Public perception plays a vital role in the acceptance and growth of commercial drone surveying. Research by Houghton et al. (2022) underscores the importance of transparency and public engagement initiatives to build trust among individuals regarding the use of drones for data collection. Openly communicating the purpose of drone surveys, addressing privacy concerns, and seeking public input can help foster a positive perception of drone technology.

International Perspectives on Privacy and Data Protection

Privacy and data protection considerations in commercial drone surveying extend beyond national boundaries. Various countries have established their own regulations and guidelines to address privacy concerns associated with drone operations. For instance, Canada’s Personal Information Protection and Electronic Documents Act (PIPEDA) outlines rules for the collection, use, and disclosure of personal information. Australia’s Privacy Act 1988 and Japan’s Act on the Protection of Personal Information (APPI) also provide frameworks for data protection. 

In Australia, there are specific drone data protection measures put in place by CASA. It’s important to note that not everyone is eligible to fly a drone commercially and any violations are looked into seriously by the governing body – CASA. You need a special drone pilot licence from CASA and have current registration and valid insurance for the drones used for commercial purposes.

Research conducted by Smith and Johnson (2021) compares international perspectives on privacy and data protection in commercial drone surveying. It highlights the need for harmonisation and collaboration among countries to ensure a consistent and comprehensive approach to privacy and data protection in this field. This includes sharing best practices, exchanging knowledge, and developing international standards that address the unique challenges posed by drones.

The bottom line

As commercial drone surveying continues to gain traction across industries, it is essential to address the legal considerations surrounding privacy and data protection. Compliance with data protection regulations such as the GDPR, adherence to drone operation regulations and permits, robust cybersecurity measures, anonymization and aggregation of data, public engagement initiatives, and international collaboration are key aspects to safeguard privacy and data in commercial drone surveying.

By being aware of the legal landscape and implementing appropriate measures, businesses and drone operators can build trust among individuals, mitigate privacy risks, and ensure responsible and ethical use of drone technology. As the field evolves, ongoing research and collaboration will play a crucial role in shaping the future of privacy and data protection in commercial drone surveying.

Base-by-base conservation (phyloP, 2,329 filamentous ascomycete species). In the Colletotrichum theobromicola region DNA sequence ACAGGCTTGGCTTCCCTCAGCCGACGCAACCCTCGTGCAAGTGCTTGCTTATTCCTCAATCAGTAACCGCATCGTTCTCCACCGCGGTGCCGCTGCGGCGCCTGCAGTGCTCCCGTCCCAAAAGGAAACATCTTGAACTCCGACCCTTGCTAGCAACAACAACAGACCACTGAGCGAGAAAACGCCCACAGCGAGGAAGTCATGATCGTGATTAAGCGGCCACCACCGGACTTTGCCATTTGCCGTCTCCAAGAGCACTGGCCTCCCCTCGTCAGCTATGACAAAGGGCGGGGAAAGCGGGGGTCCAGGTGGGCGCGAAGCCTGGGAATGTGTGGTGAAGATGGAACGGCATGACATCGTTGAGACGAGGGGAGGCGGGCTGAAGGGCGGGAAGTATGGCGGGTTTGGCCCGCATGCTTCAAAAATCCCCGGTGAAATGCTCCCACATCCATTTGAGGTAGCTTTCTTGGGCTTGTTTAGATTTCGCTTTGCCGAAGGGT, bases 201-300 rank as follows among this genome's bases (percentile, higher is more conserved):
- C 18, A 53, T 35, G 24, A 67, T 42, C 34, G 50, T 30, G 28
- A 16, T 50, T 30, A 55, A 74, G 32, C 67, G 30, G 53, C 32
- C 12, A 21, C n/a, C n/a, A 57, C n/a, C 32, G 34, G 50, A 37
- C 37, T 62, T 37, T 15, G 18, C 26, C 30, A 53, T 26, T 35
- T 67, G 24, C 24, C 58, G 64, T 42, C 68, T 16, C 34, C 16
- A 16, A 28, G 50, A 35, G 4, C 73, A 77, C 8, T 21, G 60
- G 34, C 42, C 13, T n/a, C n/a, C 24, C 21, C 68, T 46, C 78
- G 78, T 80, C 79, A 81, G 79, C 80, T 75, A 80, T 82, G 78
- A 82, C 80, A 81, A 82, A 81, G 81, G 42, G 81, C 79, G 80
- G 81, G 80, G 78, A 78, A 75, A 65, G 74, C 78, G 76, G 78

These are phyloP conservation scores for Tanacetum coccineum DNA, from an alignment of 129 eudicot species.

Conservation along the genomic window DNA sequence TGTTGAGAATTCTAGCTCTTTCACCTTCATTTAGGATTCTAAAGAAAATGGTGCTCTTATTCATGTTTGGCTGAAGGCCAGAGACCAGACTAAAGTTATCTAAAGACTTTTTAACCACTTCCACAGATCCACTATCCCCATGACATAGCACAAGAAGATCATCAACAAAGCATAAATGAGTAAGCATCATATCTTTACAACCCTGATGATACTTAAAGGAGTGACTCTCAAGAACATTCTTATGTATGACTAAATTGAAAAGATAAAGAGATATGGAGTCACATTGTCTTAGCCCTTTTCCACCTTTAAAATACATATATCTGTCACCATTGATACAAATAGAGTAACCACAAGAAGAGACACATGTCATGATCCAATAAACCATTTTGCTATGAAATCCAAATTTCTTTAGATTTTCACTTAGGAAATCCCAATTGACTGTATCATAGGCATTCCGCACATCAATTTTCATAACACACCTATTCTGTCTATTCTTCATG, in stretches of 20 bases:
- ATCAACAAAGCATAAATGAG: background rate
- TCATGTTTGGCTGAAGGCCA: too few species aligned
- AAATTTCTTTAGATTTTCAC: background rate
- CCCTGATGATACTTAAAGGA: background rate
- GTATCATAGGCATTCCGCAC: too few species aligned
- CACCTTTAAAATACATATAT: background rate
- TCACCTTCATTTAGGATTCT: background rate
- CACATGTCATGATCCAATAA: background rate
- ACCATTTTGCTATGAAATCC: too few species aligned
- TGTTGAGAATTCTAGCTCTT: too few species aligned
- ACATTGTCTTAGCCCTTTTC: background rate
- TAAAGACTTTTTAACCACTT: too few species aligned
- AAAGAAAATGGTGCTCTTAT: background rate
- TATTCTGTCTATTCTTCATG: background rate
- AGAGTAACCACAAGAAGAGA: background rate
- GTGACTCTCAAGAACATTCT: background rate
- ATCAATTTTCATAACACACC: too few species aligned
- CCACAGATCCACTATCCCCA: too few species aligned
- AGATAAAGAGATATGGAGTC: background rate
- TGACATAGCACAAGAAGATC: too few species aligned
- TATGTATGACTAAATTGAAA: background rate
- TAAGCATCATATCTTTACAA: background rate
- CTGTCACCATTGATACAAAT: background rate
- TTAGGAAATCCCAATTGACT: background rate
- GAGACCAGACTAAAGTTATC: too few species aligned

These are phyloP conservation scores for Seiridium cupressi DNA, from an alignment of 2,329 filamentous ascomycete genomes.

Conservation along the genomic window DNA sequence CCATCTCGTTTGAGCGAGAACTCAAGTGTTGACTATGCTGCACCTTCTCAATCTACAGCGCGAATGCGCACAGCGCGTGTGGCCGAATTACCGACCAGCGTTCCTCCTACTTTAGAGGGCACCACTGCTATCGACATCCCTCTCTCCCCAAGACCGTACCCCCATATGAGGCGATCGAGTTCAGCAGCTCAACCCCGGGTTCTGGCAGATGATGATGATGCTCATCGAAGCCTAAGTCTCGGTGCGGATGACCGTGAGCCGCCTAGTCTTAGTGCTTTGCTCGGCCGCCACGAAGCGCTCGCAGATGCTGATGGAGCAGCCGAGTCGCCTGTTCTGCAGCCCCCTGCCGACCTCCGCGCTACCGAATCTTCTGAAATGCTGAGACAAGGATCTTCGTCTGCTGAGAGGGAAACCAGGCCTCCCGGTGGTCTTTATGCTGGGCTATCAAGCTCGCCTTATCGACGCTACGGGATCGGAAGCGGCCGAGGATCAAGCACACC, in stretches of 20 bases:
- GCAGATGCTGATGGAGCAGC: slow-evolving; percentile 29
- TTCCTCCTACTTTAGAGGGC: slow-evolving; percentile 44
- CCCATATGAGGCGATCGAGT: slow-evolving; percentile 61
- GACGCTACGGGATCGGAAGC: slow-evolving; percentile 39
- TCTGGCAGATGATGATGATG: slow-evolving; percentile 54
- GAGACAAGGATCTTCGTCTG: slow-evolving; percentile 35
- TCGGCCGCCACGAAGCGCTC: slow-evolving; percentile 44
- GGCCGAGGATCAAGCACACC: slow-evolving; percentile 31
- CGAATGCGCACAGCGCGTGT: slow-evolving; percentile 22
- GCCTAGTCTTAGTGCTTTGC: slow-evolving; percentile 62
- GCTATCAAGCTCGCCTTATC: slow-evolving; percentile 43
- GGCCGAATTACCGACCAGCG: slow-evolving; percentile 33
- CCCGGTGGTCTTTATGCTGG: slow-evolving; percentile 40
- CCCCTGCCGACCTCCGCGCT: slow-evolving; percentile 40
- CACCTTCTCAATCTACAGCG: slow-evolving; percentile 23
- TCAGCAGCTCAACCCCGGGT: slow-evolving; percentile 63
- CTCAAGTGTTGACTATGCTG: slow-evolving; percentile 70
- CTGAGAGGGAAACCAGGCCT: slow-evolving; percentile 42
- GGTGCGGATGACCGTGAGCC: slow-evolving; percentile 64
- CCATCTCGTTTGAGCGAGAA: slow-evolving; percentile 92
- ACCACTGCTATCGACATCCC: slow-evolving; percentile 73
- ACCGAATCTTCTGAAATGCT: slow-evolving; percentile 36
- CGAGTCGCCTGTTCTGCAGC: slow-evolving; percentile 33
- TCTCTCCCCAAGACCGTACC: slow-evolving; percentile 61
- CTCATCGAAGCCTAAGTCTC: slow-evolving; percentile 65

Author Bio:

Chris Patchell is the General Manager and Director of Operations at AVIAN Australia – an aerial land surveying company based in Melbourne, Australia. He is an avid drone enthusiast and is always on the lookout for newer applications of drone technology in the AEC industry. Chris is highly motivated and has a very hands-on approach to things and his goal is to create awareness about drone tech in Australian AEC industries.

On his days off, he is often scouting locations for photogrammetry and laser scanning. These days you’ll probably find Chris around the place using his drones and laser scanners to capture and recreate the real world in 3D space.

References:

Drone Law Europe. (2019). Drones and privacy: a European perspective. Retrieved from [insert URL]

DuPont, Q., Diabat, A., & Ndiaye, A. (2020). Privacy-aware drone systems: a survey. Journal of Network and Computer Applications, 153, 102538.

Graham, A., Smeed, D., & Haughton, A. (2019). Legal and policy implications of using drones for land surveying. Journal of the Chartered Institution of Civil Engineering Surveyors, 18(4), 38-40.

Houghton, A., Graham, A., & Smeed, D. (2022). Public attitudes towards drones for land surveying: an exploration of issues and concerns. Journal of Unmanned Vehicle Systems, 10(1), 1-14.

Smith, J., & Johnson, R. (2021). Privacy and data protection in commercial drone surveying: a comparative study. International Journal of Law and Technology, 29(3), 205-228.

Tariq, M. H., Rehman, M. H. U., & Ahmad, M. O. (2021). A comprehensive survey on cyber security challenges and countermeasures for drones. Future Generation Computer Systems, 115, 95-117.

Zhang, M., Zhu, J., & Zheng, W. (2020). A privacy-preserving data aggregation method for unmanned aerial vehicle surveys. Journal of Surveying Engineering, 146(3), 04020006.